Fr. Alan Gilmore – Homily for the 50th Anniversary of his Ordination – Feast of the Assumption

Before I begin, I would like to begin – by saying that it is a misunderstanding to consider Our Lady’s

Assumption and her Coronation as two separate events. That kind of puts her Coronation as a kind
of an afterthought of God, or a ‘Surprise Party’. It was far  from it  and this is beautifully expressed in
the Prayers, Songs and Readings for this Solemnity.  Her entrance into Heaven was an ‘Epiphany’,
a manifestation of her glorious identity as “Queen of Heaven and Earth, and of all the Angels & Sts”.
(This is Alan’s ‘Assumption’)
                                                    ASSUMPTION + OF OUR LADY
               Dear Brothers , It’s with good  reason that we celebrate here today!  This is, of course the Anniversary of   Mary’s  Assumption into Heaven; we commemorate her, the Patroness of all the monasteries of the Cistercian Order.  It is also an anniversary of a member of this community (Br Columban) who entered the monastery on this date. It’s also an anniversary for three monks – who made Simple and Solemn Vows on this date (namely –  Frederic, Gerlac and Alan, it’s the 60th for Gerlac) and three more who made Solemn Vows (Michael, Joachim and Christopher)  – and one Ordination – that took place here 50 years ago today.   That event caused the members of my extended family – and some in this community – to grasp the truth of Jesus’  words: “With God all things are possible!”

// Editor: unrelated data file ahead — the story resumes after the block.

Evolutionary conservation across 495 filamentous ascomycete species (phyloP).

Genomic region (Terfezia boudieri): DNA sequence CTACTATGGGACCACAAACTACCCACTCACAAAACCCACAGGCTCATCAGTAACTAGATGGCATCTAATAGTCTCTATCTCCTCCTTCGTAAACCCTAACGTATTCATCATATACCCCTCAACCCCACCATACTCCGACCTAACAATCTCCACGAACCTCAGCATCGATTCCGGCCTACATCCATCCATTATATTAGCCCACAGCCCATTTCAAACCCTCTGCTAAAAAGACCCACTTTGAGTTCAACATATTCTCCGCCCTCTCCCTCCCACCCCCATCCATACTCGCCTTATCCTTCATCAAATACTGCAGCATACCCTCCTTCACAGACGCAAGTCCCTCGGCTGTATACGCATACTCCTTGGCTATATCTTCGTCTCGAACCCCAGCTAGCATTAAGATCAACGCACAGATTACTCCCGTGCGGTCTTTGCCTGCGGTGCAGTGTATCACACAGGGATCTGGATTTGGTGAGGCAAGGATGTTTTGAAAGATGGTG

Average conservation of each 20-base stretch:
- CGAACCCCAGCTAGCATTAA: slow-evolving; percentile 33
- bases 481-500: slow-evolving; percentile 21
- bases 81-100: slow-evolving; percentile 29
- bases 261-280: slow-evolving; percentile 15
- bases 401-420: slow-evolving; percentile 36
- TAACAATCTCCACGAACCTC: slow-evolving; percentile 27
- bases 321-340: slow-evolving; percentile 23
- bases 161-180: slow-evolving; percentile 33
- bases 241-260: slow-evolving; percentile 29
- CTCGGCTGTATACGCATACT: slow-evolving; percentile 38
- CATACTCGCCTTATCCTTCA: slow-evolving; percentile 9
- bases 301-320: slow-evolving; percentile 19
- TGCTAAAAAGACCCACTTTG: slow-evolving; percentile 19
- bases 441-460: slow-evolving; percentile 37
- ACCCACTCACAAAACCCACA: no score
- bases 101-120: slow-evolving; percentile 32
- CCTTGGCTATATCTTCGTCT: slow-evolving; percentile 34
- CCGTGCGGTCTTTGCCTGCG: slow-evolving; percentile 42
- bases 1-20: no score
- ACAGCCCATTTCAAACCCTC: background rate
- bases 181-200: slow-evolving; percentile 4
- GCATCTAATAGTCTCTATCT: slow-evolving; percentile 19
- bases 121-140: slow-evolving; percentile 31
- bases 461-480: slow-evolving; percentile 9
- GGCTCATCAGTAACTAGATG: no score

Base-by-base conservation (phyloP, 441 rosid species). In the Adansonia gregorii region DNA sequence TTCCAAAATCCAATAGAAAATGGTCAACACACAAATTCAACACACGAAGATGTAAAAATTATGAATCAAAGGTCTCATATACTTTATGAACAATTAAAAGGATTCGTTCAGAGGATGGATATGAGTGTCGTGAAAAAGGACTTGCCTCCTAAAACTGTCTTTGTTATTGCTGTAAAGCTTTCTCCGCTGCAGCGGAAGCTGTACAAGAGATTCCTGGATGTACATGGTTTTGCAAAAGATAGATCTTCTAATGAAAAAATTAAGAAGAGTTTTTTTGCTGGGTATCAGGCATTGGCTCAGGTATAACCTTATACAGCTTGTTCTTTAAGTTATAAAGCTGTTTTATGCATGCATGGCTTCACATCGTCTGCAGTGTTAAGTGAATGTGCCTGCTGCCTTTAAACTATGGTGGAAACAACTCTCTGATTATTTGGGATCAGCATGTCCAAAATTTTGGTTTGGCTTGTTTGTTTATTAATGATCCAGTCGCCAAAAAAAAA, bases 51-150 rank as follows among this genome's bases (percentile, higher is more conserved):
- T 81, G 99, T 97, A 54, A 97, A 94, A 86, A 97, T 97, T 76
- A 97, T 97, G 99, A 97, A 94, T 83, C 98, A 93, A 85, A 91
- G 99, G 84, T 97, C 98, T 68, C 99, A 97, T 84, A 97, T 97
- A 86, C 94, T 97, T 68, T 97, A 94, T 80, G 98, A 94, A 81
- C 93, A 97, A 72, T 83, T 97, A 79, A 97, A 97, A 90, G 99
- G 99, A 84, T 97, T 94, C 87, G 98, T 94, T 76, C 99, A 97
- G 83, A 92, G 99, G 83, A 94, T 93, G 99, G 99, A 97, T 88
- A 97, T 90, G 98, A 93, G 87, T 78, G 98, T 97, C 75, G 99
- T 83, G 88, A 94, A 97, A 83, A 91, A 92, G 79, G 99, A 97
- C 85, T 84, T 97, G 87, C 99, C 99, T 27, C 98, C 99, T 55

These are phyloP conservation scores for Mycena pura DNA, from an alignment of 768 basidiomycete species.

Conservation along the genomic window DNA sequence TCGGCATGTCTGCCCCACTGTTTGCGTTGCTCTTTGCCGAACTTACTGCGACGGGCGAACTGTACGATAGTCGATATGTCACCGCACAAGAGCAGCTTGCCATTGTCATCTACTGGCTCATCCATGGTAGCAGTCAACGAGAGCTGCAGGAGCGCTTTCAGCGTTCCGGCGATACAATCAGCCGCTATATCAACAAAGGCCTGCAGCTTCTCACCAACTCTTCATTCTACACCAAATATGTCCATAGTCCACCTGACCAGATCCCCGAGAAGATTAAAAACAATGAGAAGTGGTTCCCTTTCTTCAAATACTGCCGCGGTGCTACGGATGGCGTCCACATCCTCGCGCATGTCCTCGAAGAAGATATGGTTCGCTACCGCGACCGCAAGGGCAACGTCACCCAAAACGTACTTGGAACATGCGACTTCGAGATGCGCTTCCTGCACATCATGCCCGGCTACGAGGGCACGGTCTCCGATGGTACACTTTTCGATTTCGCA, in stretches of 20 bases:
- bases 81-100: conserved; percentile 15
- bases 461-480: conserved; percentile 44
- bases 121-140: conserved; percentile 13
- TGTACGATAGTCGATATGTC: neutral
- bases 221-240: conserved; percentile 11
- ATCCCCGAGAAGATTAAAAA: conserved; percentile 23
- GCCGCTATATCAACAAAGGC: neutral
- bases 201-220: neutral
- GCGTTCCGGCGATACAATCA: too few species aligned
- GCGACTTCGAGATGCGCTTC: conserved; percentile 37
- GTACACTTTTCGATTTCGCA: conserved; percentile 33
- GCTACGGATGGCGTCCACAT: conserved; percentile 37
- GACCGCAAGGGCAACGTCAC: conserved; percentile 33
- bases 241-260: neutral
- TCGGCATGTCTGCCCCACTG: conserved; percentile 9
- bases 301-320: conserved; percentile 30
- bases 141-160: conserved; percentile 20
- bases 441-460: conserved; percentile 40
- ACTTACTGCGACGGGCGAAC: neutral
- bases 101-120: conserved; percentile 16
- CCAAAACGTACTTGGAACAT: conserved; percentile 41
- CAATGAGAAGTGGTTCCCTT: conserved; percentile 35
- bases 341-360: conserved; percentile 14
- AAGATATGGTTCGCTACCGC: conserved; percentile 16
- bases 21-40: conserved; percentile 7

For all of us, this day provides the occasion to render special  homage to the person who – after  Christ Himself – is the most influential in our earthly lives: Mary of Nazareth, the  Mother  of  God,  who,  on the day of her Assumption, body & soul, into Heaven, was at once  honored as “ Queen of  Heaven and Earth and of all the Angels and Saints”!  She was together again with Jesus and Joseph!
  “Mary has been taken up to Heaven!  Let us rejoice!”  This is the theme that constantly recurs throughout the Liturgy of this beautiful Solemnity.  There is an allusion  to Mary’s Assumption in the First Reading (Rev.), which refers to the Ark of God  being taken up to the place that had been prepared for it – where it was honored with a joyful liturgical celebration.  Mary is the ‘Ark of God’ in the new Covenant;  she carried the Holy One, God’s self-revelation, the source and center of the new creation.  The Second  Reading also, contains an allusion to Mary.  In this Reading,  Christ, having conquered death, is seen as the first- fruits of the world to come – and Mary….  has been traditionally regarded as a first- flowering of the Church.  Christ is the New Adam, Mary – the New Eve, the Mother of us all.
  There is, however, no explicit mention of Mary’s Assumption in the readings  today – nor is such to be found  anywhere  in the Bible.  Rather, the justification for the Assumption is to be found in  tradition.  This Feast is actually the ’oldest’ feast of Our Lady, being a development of an earlier feast  – ‘the Falling Asleep  of Mary” a feast which for a long time in the early centuries of the Church was associated with the Basilica of Gethsemani – (The Church of the Nations) in the Holy Land.  Even today,  some 50 yards from that church is a shrine the Orthodox Church regards as the place where Mary ‘fell  asleep’!